My husband, Mark, is an expert fisherman. Somewhere in the depths of our messy garage, there is a neatly organized tackle box. This box contains a wide variety of plastic worms, lures, spinners, and all manner of shiny, glittery things that fish like. Some of them even have an odor! Mark knows exactly which bait to use for which fish, and he almost always comes home with a successful catch.
I like to fish, too. But I’m not an expert. Me? Just put a little bacon or bread on the hook, and drop in the line. And I almost always catch a little perch or something. That suits me just fine. I have no desire to develop the knowledge it would take to reach my husband’s skill level. That would be too much work!
Once upon a time, however, many moons ago, when Mark and I were still newlyweds, I got lucky. We went fishing together. Mark scoped out the creek, found the perfect fishing spot, and got out his fancy rod and reel. He spent several minutes choosing from his massive supply of plastic worms and lures. He was determined to catch a bass. Not just any bass, either. He wanted a trophy bass.
I, on the other hand, grabbed a cane pole with a little treble hook, wadded up some white bread, and molded it to the end. We fished for a long time, me with my little bread hook, him with his fancy gear. And time and again, I felt a little yank on my hook, and pulled in perch after perch. Every time, Mark congratulated me. He wasn’t jealous. He didn’t care about perch. He wanted a bass.
I threw each of the perch back. They were too cute (little) to keep! And each time, within minutes, I caught another one. Come to think of it, I may have caught the same one over and over! Honestly, I was starting to get bored with the whole thing. I decided to challenge my husband.
“I’m clearly a better fisherman than you are,” I told him.
“Yes, Honey. You are,” he replied with that tone. You know the tone. The tone that said one thing out loud but an entirely different thing beneath the surface.
“I’ll bet I can catch a bass before you do.”
“Do you want me to set you up with a different rod and reel?’ he asked. Why did he have to be so nice? He didn’t think I could do it. Well, I’d show him.
“No. I’m doing just fine with my cane pole.”
Mark laughed, and the challenge was on. For me, anyway. He clearly wasn’t worried. I mean, come on. He could at least play along, pretend like he saw me as a threat.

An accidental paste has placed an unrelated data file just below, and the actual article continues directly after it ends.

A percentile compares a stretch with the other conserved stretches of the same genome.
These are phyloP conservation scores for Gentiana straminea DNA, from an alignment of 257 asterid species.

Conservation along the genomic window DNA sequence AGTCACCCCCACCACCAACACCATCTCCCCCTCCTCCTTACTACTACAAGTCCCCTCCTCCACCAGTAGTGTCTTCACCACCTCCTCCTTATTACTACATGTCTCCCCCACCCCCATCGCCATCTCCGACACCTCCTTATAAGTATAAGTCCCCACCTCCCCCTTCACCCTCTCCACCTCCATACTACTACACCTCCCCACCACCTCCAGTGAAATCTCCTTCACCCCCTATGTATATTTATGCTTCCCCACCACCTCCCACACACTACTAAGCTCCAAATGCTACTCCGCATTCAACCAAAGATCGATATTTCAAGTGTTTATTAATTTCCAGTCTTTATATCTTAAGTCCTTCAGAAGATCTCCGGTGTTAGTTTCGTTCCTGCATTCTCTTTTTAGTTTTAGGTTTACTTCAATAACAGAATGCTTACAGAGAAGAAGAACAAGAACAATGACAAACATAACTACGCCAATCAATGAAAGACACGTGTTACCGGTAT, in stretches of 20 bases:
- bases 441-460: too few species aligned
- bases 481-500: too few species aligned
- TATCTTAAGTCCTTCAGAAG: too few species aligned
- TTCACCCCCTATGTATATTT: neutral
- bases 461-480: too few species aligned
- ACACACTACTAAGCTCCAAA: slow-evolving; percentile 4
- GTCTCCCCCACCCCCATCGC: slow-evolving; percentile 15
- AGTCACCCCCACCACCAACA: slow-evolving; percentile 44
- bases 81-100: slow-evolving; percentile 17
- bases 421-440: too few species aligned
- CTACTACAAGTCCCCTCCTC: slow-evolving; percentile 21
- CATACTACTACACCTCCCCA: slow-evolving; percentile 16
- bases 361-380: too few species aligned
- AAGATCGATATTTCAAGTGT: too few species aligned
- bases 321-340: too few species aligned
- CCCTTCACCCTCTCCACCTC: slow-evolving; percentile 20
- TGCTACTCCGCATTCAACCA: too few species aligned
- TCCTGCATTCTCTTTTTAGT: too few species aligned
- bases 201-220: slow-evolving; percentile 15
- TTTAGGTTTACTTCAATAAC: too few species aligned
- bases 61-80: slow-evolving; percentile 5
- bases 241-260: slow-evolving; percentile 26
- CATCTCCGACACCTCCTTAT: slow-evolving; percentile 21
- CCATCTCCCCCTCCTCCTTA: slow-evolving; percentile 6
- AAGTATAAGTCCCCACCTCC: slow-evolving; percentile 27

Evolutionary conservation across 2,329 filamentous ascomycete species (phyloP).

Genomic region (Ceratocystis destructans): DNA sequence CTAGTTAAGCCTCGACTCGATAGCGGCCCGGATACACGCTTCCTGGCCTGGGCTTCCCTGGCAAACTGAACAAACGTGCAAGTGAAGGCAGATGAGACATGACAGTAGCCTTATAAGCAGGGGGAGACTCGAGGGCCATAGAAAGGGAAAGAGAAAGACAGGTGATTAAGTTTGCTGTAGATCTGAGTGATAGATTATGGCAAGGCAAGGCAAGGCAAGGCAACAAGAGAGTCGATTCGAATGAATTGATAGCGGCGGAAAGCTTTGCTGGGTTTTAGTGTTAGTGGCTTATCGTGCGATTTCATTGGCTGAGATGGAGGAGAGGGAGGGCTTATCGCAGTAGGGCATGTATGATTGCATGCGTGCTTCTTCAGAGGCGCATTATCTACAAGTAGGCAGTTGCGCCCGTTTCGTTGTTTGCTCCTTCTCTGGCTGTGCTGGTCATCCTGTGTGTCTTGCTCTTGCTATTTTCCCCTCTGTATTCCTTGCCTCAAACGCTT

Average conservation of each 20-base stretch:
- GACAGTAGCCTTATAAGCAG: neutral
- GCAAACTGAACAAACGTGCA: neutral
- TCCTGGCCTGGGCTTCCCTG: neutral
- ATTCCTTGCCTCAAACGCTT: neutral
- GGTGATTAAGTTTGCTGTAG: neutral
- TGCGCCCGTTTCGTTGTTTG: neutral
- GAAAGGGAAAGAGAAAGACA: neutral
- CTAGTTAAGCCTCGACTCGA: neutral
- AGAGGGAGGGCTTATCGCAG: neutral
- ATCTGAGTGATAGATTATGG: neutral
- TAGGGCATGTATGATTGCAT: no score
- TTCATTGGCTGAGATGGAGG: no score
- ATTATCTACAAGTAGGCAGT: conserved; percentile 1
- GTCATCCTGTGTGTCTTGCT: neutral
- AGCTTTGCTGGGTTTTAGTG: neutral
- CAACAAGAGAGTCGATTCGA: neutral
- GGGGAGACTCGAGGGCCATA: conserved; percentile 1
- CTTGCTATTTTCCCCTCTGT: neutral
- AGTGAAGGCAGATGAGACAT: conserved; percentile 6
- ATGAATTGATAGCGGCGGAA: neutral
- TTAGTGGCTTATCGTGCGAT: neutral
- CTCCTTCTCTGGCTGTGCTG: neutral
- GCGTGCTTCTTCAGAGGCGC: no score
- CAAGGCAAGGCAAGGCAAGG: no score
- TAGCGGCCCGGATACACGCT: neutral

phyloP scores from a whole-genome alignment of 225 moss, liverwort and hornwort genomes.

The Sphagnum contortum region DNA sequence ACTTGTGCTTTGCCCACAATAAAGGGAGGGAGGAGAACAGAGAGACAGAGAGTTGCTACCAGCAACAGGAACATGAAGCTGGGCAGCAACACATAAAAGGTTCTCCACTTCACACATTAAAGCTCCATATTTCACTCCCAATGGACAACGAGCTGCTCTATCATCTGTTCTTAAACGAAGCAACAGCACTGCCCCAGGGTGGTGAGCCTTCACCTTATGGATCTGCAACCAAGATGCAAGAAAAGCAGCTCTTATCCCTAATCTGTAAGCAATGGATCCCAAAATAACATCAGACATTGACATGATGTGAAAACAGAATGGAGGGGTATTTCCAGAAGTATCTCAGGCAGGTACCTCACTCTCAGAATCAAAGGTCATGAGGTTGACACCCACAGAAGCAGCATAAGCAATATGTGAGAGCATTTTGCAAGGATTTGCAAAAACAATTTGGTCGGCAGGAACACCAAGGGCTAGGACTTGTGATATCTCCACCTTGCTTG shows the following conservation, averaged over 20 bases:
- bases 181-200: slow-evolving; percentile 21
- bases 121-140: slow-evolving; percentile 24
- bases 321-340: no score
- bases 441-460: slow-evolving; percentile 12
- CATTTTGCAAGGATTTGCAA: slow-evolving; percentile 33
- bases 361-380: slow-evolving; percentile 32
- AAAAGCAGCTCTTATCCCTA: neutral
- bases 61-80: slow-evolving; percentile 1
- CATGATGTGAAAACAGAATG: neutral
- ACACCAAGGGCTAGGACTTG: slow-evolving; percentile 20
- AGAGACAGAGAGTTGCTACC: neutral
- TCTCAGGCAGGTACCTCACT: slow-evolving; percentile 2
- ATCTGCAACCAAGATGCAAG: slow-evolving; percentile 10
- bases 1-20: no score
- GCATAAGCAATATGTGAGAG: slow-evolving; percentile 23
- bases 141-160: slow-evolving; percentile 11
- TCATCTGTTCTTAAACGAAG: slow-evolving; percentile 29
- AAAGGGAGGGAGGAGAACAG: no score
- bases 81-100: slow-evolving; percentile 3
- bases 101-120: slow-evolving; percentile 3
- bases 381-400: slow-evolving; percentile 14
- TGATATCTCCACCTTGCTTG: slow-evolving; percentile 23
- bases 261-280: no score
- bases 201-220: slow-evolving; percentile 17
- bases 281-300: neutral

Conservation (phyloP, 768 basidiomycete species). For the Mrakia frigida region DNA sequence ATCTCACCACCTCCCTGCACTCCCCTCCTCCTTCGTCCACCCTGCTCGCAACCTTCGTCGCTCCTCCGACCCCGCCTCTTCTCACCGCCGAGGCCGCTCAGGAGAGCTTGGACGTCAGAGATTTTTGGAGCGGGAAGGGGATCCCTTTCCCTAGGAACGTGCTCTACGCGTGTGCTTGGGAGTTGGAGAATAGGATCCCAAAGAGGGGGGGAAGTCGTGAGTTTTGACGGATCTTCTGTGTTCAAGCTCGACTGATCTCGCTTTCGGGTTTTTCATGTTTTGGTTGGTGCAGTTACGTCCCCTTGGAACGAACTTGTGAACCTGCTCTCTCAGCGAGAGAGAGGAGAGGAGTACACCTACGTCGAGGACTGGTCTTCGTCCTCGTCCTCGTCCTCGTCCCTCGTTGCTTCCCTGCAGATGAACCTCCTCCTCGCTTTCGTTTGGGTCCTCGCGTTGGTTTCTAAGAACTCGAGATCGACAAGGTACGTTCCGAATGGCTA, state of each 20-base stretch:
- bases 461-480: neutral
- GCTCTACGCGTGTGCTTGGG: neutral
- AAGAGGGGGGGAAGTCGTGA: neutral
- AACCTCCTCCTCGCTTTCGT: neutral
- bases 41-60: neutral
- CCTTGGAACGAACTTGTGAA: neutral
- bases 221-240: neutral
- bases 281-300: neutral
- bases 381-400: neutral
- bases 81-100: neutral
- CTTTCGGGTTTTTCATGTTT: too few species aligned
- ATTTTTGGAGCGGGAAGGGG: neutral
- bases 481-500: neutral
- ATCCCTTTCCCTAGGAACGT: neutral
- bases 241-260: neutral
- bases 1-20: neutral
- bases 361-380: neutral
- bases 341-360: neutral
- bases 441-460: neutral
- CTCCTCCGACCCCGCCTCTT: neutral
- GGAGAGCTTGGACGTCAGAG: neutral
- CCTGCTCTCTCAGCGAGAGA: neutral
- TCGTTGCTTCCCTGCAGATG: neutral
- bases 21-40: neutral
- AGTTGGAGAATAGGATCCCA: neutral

Within moments I felt a little tug on my line. Another perch. The smallest one yet.
“Congratulations, Honey! You caught another perch!” he said in that tone.
I ignored him. That’s no perch, I thought to myself. That’s bait. I left the perch on the hook. I’d show him.
I walked down the bank a little ways, found a dark spot with a limb sticking out (didn’t Mark say something about bass liking structure and shade?) and dropped my perch into the water.
Within moments, I felt another tug on my line. Only this wasn’t a perch tug. No-siree. This was something altogether different!
I yanked my pole back, and attached to the end of it was a beautiful, five-pound bass!
Now, I know you think I’m making this up, but I’m not. It really happened, just that way. I called for Mark, and he came running. I didn’t know what to do with that giant fish flopping around on the end of my line. I only knew how to handle perch.
I watched my fisherman-husband remove the trophy from the line. “You did it. I don’t believe it. You really did it,” he said.
I couldn’t believe it either. I guess I showed him. I gave him a big ol’ dose of humility. I was clearly the better fisherman.
Then again, maybe not. Since that time, my expert husband has caught many, many bass, and he’s got a wall full of trophies to prove it. I’ve only caught maybe one or two more, usually when my dear husband baited the hook and cast the line for me. So, maybe I was the one who needed to be humbled.
Today, my family is going fishing, and the challenge is on. As we speak, Mark is packing his fancy gear into the car, and I’ve got my loaf of bread. And I’ll bet you a quarter I’ll catch more perch than he catches bass.
“God opposes the proud, but gives grace to the humble,” James 4:6.